University of Queensland researchers have received a $3.1 million grant for a trial which could revolutionize endometrial cancer treatment.
Research Director Professor Andreas Obermair at UQ's Queensland Centre for Gynaecological Cancer Research said the trial will assess sentinel lymph node removal during surgery for early-stage endometrial cancer.
"The standard treatment is a hysterectomy and lymph node dissection, despite the effectiveness of this second part of the surgery not being proven," Professor Obermair said.
"Doctors use lymph node dissection to determine the extent of the disease, but there is no evidence of patient benefit.
"In fact, it may put the patient at risk by prolonging the operation and anesthetic time and delay their recovery.
"Patients have also expressed concern that the current surgical approach may cause more harm than good."
Called ENDO3, the trial will address patient and clinician concerns and fill a 30-year knowledge gap by evaluating the effectiveness, benefit and risks of sentinel lymph node removal.
Ultimately, we aim to reduce the potential for unnecessary overtreatment of women with endometrial cancer."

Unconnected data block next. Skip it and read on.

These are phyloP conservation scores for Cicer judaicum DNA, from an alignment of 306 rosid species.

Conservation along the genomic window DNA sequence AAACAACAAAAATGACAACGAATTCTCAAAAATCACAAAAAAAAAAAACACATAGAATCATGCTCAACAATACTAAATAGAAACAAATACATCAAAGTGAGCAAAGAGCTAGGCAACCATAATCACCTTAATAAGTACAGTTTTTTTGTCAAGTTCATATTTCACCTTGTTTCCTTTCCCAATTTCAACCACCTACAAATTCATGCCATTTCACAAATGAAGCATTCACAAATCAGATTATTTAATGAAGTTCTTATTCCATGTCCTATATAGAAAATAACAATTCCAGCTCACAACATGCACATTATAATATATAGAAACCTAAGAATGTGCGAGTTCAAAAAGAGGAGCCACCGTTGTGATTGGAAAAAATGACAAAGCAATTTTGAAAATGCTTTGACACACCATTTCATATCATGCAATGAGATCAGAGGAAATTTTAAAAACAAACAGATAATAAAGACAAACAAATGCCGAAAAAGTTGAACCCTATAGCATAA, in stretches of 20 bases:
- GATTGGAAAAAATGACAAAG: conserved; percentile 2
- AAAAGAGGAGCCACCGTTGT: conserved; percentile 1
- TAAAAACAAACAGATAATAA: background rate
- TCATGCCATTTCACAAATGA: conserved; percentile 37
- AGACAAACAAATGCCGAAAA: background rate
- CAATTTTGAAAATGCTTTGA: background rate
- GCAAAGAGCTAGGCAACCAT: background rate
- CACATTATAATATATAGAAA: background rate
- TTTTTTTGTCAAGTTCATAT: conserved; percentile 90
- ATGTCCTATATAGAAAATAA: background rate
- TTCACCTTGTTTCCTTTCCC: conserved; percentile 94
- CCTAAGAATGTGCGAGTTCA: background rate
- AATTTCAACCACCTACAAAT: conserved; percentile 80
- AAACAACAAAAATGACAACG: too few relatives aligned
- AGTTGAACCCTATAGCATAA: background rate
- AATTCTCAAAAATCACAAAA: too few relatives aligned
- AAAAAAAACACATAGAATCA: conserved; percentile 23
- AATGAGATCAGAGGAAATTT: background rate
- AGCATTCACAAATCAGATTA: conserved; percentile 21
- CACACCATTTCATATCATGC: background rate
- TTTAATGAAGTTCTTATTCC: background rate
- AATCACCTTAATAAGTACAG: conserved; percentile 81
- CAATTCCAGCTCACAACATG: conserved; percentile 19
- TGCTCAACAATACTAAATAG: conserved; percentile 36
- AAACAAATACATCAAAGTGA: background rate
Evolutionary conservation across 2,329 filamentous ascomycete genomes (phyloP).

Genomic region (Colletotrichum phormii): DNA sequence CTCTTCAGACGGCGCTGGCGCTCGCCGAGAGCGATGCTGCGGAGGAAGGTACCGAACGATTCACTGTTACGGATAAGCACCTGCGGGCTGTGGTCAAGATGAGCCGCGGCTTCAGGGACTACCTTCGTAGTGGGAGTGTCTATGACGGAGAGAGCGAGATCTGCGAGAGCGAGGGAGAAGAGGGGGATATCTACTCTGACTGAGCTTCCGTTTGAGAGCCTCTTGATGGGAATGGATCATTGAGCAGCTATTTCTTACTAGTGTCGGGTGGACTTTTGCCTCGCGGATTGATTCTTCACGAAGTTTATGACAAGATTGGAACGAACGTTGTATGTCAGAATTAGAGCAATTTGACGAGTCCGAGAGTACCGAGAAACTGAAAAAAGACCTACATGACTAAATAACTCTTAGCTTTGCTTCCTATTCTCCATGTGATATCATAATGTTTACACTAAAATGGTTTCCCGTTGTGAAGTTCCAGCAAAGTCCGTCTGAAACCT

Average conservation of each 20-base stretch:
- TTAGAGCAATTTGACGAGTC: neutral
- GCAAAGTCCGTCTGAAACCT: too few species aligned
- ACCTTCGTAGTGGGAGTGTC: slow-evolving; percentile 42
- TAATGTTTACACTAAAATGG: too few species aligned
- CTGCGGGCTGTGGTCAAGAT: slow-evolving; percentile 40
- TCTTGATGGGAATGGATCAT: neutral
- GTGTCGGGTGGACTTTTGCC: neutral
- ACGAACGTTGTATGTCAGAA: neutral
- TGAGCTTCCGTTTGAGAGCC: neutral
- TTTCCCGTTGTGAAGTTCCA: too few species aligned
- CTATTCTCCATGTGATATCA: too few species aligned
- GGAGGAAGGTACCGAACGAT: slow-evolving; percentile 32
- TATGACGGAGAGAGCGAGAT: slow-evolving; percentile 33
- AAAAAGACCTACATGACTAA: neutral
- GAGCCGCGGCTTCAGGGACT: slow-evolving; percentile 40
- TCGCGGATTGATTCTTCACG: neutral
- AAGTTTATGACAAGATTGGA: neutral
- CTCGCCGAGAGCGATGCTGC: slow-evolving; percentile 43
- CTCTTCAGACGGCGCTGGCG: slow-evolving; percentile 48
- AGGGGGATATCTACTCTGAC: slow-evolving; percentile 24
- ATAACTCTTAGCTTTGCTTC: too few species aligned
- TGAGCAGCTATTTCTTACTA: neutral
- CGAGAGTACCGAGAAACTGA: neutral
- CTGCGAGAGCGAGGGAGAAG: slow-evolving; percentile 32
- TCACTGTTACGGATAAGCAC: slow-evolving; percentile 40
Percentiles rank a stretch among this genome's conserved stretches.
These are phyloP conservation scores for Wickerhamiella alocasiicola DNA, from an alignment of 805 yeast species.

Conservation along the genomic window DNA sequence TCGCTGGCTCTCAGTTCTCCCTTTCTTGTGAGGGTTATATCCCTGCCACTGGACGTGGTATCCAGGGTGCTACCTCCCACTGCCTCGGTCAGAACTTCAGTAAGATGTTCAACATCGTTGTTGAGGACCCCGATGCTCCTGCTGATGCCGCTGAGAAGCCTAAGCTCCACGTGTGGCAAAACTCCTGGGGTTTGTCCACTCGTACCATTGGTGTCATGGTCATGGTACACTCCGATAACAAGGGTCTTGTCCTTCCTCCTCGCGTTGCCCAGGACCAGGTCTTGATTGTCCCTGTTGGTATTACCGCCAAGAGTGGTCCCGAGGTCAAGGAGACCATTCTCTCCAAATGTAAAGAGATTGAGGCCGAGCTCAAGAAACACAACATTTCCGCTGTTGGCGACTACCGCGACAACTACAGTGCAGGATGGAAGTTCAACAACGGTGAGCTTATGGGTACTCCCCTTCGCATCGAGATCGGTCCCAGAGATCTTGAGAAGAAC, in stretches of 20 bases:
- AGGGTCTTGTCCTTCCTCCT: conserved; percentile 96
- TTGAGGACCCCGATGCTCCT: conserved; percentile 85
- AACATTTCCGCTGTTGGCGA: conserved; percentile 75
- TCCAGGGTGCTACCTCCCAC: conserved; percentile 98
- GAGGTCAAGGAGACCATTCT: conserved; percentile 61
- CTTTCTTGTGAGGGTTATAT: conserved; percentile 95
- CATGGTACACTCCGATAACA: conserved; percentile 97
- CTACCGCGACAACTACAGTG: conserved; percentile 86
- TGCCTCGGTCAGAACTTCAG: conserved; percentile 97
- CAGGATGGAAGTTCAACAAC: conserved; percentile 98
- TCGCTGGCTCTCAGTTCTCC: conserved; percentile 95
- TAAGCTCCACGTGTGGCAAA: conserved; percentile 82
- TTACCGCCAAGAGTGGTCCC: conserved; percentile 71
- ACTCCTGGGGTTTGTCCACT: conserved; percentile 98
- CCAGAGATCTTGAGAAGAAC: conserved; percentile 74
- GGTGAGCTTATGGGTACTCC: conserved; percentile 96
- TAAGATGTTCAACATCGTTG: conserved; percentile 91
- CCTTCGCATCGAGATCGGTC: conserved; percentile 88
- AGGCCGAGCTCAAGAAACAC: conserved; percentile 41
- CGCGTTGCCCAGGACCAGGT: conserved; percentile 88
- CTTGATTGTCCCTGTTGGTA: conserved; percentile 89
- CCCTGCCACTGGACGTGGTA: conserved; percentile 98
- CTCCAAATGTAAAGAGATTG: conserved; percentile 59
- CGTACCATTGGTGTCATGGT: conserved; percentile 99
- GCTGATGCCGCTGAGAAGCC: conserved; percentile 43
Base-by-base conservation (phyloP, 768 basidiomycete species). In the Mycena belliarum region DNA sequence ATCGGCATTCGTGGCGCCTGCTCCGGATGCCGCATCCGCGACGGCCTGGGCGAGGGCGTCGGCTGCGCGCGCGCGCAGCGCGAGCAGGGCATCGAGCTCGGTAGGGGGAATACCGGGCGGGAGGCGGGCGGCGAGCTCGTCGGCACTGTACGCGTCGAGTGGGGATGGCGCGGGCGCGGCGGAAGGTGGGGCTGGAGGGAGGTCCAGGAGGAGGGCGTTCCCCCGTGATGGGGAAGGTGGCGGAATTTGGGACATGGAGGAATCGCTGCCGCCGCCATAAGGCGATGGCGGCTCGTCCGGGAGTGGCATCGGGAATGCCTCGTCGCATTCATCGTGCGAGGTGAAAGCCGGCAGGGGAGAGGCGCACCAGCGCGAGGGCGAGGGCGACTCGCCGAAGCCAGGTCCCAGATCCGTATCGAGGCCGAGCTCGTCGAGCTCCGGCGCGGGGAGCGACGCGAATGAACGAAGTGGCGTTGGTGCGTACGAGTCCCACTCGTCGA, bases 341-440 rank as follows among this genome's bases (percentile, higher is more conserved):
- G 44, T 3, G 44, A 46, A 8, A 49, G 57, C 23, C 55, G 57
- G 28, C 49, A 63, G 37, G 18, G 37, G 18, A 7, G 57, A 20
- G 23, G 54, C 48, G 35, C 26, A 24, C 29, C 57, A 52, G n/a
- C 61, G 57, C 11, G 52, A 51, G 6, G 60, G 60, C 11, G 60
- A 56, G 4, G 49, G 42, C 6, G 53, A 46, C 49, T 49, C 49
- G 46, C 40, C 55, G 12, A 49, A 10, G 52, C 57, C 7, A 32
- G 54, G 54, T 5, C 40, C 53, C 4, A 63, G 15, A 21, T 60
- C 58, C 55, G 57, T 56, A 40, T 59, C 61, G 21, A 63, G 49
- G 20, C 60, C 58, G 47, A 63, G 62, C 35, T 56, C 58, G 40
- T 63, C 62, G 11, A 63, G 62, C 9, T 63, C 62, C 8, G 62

Professor Andreas Obermair at UQ's Queensland Centre for Gynaecological Cancer Research
Endometrial cancer is the most common gynecological cancer in Australia, with more than 3,000 patients treated annually.
Professor Obermair said the National Health and Medical Research Council (NHMRC) grant will progress the trial and expand it to international collaboration.
"For 20 years, we have been advocating for greater research funding because we know the treatment options we currently have for women with gynecological cancer are outdated and patients deserve better," he said.
"ENDO3 already has support from the international gynecological oncology community because it's recognised the trial results will support better treatment decisions."
Over 5 years, the ENDO3 team will randomize 760 patients with stage one endometrial cancer to surgery with or without sentinel lymph node dissection.
The trial will determine the probability of disease-free survival at four years.
So far, 158 patients are enrolled with 16 accredited surgeons.